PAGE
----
Ellen McConnell Blakeman, who broke important gender barriers and co-founded the nonprofit A Long Swim, succumbs to ALS.
Ellen McConnell Blakeman of Burr Ridge, Illinois, passed away peacefully on February 11, 2018, after a twelve-year battle with amyotrophic lateral sclerosis, ALS, also known as Lou Gehrig’s Disease. She eschewed formality, and always said, “Just call me Ellen.”
Ellen had the distinction of breaking a 188-year tradition when, in 1971, she and two other young women became the first females to join the ranks of pages in the United States Senate. Ellen, a 16 year-old junior in high school at the time, was appointed by Illinois’ senior US Senator, Charles Percy (R). Sens. Jacob Javits (R-NY) and Fred Harris (R-OK) appointed girls to be pages at the same time. They faced opposition in the tradition-bound Senate, but after subcommittee hearings, floor debate and a vote of the entire Senate, the U.S. Senate ultimately agreed that the gender barrier should fall. Percy’s confidence was justified, as Ellen was ultimately named as “floor boy,” essentially the captain of the Senate Pages. In recent years, she was instrumental in organizing and managing the Capitol Page Alumni Association, of which she was a life member.
Ellen was an outstanding student, athlete (swimming and marathon running), speaker, seamstress, and musician (vocal, piano and oboe). She earned a Communications degree at the University of Illinois with near-perfect marks, all while she was very active in the Delta Delta Delta sorority and a manager of the student-led organization that hosted concerts and other performances on campus.
After college, Ellen had a successful career in public relations with Burson Marsteller. Her PR specialty was crisis management, which she discovered suited her personality when she was on the team that managed the high-profile Tylenol poisoning case in Chicago in 1982. The Tylenol case is considered the gold standard for crisis management. While at Burson Marsteller, Ellen and her team won the Silver Anvil Award for excellence in public relations.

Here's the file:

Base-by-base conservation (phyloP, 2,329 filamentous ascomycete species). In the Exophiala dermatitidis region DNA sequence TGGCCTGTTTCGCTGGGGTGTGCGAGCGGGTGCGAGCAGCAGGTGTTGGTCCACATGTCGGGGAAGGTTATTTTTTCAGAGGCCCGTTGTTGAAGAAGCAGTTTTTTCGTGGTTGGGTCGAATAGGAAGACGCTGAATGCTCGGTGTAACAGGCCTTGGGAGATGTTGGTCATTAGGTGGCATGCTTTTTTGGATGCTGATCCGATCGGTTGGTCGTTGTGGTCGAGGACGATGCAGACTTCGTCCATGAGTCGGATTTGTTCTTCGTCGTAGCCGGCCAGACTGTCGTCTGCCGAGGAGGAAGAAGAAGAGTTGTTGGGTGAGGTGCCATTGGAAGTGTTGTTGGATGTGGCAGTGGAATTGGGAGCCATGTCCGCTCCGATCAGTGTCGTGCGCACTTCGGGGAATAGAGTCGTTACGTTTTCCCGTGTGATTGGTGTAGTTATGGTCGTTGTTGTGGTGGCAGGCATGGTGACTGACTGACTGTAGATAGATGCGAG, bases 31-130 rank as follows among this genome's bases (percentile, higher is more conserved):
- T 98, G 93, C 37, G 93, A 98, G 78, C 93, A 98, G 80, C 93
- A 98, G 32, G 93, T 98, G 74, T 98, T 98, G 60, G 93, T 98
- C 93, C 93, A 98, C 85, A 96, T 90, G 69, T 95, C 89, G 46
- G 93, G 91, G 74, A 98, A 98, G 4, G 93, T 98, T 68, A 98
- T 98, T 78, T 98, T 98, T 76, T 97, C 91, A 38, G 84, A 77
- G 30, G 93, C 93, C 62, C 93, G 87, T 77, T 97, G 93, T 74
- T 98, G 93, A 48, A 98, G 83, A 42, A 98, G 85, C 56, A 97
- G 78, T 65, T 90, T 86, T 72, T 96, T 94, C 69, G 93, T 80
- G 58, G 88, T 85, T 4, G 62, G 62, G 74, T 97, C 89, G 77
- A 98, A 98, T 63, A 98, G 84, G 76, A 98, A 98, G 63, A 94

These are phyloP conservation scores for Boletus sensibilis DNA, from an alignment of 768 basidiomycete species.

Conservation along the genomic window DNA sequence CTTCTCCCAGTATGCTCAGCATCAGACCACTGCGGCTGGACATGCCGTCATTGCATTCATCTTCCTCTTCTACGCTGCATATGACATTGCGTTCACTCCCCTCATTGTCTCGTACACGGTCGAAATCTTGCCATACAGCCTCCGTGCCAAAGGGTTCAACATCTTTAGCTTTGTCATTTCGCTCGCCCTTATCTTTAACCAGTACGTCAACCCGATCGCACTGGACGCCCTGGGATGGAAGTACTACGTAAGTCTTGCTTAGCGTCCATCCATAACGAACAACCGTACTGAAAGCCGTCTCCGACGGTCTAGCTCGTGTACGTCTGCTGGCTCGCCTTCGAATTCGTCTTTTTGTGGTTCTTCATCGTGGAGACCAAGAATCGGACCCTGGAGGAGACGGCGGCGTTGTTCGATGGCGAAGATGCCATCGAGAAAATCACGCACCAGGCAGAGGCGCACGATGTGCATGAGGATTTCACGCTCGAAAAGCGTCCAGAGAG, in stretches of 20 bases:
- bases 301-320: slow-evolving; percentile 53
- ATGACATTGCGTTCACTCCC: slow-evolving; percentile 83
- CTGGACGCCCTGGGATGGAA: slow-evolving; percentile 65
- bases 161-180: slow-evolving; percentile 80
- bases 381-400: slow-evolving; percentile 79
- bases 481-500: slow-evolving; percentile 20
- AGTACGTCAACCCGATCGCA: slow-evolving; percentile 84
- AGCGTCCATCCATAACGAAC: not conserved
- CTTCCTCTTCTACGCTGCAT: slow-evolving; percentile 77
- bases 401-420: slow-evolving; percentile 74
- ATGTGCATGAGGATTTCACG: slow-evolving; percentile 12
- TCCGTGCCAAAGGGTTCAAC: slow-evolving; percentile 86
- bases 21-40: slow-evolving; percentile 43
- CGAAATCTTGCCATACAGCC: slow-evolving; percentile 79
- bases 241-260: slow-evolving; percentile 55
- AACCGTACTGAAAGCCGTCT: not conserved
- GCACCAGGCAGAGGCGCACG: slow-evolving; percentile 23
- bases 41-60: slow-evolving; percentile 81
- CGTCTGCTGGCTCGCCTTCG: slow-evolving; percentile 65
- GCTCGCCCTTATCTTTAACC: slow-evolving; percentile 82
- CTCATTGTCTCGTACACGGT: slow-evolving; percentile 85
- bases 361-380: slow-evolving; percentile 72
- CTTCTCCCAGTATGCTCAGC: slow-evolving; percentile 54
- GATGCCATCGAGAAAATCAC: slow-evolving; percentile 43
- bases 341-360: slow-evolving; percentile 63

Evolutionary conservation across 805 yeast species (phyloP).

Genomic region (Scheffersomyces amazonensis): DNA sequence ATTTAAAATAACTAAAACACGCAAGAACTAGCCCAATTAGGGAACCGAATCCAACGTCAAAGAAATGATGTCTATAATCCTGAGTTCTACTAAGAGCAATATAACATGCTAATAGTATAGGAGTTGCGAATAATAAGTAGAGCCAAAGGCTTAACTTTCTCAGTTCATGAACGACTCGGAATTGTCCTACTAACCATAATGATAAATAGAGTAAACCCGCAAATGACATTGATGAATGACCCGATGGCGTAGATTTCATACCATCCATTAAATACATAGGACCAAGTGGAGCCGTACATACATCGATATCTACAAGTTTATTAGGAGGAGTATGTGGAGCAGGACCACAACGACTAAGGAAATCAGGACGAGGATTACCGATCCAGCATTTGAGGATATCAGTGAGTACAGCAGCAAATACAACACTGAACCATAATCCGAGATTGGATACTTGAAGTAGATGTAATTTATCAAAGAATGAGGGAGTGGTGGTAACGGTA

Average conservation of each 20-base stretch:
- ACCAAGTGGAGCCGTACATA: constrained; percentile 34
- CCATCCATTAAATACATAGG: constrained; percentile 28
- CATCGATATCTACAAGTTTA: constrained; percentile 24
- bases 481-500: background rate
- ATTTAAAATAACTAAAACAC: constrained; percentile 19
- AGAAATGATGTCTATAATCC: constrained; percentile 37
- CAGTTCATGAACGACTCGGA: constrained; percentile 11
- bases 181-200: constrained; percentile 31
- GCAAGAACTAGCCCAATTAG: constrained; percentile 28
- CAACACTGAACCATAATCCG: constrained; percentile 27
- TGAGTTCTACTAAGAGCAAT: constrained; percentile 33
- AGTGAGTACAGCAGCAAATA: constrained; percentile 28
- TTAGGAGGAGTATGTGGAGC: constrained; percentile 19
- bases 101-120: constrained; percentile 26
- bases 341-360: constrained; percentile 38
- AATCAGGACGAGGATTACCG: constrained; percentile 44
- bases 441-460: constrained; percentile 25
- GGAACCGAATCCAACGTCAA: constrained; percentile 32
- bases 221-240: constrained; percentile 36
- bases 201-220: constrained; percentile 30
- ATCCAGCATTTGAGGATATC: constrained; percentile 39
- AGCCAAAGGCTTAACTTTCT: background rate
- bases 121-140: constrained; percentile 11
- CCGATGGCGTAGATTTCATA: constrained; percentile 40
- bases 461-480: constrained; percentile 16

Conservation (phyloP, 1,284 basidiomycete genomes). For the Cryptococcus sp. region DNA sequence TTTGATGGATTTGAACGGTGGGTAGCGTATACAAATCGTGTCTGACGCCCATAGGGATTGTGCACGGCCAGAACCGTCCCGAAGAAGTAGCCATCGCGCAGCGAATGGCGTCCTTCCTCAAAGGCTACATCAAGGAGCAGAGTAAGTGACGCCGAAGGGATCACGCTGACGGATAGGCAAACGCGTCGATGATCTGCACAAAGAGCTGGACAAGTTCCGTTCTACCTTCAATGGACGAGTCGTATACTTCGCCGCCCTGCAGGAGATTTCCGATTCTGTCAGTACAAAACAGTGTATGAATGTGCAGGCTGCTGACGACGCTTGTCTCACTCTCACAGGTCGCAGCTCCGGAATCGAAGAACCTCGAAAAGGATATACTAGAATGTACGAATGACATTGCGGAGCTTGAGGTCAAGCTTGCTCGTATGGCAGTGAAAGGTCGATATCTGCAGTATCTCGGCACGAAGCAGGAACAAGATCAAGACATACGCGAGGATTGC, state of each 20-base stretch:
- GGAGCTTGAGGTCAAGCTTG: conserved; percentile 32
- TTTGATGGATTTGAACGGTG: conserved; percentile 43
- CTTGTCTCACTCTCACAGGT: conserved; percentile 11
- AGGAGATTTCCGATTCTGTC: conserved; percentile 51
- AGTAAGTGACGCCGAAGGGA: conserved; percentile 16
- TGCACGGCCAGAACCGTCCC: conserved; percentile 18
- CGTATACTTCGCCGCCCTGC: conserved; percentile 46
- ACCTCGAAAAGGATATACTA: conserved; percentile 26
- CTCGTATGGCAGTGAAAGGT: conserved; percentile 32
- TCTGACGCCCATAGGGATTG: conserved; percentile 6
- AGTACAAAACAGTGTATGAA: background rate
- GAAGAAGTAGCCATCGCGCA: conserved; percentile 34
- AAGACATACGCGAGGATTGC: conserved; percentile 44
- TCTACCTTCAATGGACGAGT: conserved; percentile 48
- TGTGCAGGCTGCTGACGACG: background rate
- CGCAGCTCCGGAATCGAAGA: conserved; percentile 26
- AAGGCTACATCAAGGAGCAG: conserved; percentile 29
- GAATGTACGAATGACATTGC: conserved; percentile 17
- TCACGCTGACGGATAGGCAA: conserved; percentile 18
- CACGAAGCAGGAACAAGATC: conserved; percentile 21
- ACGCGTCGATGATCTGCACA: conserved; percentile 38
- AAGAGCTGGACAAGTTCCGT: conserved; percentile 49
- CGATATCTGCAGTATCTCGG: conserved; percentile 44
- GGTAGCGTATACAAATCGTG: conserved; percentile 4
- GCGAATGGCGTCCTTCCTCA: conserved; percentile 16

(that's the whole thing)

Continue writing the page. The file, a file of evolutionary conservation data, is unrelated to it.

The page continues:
She was an energetic volunteer, serving many community organizations, including serving on Boards for public schools, a child care center and even a veterinary care center for a local shelter for cats. Ellen also mentored countless young people, using her boundless strategizing skills and enviable network to help young people get started in their careers and to bring people together.
In 2006, shortly after Ellen’s father, Dr. David McConnell, DVM, passed away from ALS, she was diagnosed with the same horrific disease for which there is no cure. Ellen lived with ALS for 12 years, which is a testament to her indomitable will and strength. In a partnership with her brother in 2011, Ellen co-founded “A Long Swim,” a nonprofit that both borrows the ALS acronym and is dedicated to raising funds for collaborative ALS research using open water and marathon-distance swimming.
Since its founding, A Long Swim has raised $500,000 for collaborative ALS research by sponsoring swims of the English Channel, Tampa Bay, Catalina Channel, Manhattan Island and the Molokai Channel. In addition, A Long Swim’s open water swim events in the Chicago area hosted more than 500 swimmers in 2017. A Long Swim is planning an open water swim in 2018 in the Chicago River, which will be first of its kind in more than 100 years.
Ellen is survived by her sons, Bennett and Brenten Blakeman, as well as a sister, Martha McConnell, a brother Douglas McConnell, a sister-in-law Susan McConnell, her mother, Bonnie McConnell and an uncountable number of friends and colleagues.